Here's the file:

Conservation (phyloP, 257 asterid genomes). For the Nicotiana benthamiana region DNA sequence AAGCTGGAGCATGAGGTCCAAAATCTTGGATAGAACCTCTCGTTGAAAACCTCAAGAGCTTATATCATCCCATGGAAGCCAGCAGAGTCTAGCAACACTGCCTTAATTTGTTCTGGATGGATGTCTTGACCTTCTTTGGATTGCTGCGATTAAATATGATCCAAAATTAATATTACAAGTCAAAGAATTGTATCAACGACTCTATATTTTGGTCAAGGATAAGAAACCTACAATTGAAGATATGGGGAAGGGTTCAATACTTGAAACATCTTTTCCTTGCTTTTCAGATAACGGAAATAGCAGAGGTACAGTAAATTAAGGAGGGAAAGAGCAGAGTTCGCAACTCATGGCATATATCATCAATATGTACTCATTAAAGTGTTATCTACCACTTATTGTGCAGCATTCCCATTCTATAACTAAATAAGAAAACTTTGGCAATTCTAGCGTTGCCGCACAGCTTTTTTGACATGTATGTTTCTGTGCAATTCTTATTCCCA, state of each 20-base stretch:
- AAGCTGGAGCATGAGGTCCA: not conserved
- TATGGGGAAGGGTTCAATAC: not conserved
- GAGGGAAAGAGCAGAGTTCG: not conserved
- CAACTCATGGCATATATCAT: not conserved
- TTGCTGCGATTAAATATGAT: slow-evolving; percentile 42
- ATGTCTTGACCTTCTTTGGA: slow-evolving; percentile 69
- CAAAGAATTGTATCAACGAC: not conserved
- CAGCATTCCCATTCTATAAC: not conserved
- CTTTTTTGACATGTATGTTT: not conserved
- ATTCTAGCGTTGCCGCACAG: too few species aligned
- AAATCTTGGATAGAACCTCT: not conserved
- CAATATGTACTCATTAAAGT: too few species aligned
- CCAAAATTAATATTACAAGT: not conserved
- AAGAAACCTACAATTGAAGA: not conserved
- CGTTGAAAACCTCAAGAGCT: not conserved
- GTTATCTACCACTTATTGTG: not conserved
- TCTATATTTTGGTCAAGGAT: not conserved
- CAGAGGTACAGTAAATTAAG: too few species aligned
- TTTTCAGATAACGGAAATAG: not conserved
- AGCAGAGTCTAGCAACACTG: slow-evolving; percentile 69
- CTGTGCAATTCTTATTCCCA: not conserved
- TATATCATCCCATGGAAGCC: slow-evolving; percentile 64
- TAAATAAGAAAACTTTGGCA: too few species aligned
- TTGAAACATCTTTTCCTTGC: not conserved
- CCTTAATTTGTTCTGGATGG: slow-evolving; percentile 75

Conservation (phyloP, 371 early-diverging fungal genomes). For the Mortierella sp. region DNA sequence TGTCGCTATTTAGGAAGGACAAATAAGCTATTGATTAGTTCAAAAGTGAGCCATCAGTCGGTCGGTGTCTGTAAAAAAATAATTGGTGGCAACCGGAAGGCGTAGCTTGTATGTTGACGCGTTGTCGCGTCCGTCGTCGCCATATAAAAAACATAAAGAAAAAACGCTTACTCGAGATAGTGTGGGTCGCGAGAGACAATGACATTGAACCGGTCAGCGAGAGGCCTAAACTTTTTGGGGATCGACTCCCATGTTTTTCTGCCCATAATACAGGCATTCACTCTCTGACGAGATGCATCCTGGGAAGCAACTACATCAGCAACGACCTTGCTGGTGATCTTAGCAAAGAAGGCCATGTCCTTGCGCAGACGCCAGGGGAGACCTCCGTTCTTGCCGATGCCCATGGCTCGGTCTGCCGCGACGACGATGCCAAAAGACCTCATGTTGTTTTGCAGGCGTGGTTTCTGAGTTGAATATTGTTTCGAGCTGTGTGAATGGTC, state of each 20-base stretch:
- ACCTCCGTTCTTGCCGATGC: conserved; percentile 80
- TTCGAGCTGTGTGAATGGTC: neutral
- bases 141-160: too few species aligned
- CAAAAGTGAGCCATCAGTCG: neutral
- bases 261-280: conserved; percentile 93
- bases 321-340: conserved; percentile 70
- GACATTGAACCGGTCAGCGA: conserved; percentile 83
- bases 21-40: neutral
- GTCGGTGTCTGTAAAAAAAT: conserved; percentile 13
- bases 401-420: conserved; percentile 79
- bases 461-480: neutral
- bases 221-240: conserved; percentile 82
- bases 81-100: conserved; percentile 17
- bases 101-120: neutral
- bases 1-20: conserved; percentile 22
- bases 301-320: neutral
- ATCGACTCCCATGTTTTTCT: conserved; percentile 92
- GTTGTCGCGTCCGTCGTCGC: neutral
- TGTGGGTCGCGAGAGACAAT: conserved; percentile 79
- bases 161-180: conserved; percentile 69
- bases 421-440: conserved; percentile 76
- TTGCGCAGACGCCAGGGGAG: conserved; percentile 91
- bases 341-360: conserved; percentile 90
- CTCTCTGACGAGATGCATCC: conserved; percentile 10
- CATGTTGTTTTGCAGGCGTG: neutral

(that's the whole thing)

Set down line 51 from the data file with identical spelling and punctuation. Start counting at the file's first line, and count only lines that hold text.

- CTCTCTGACGAGATGCATCC: conserved; percentile 10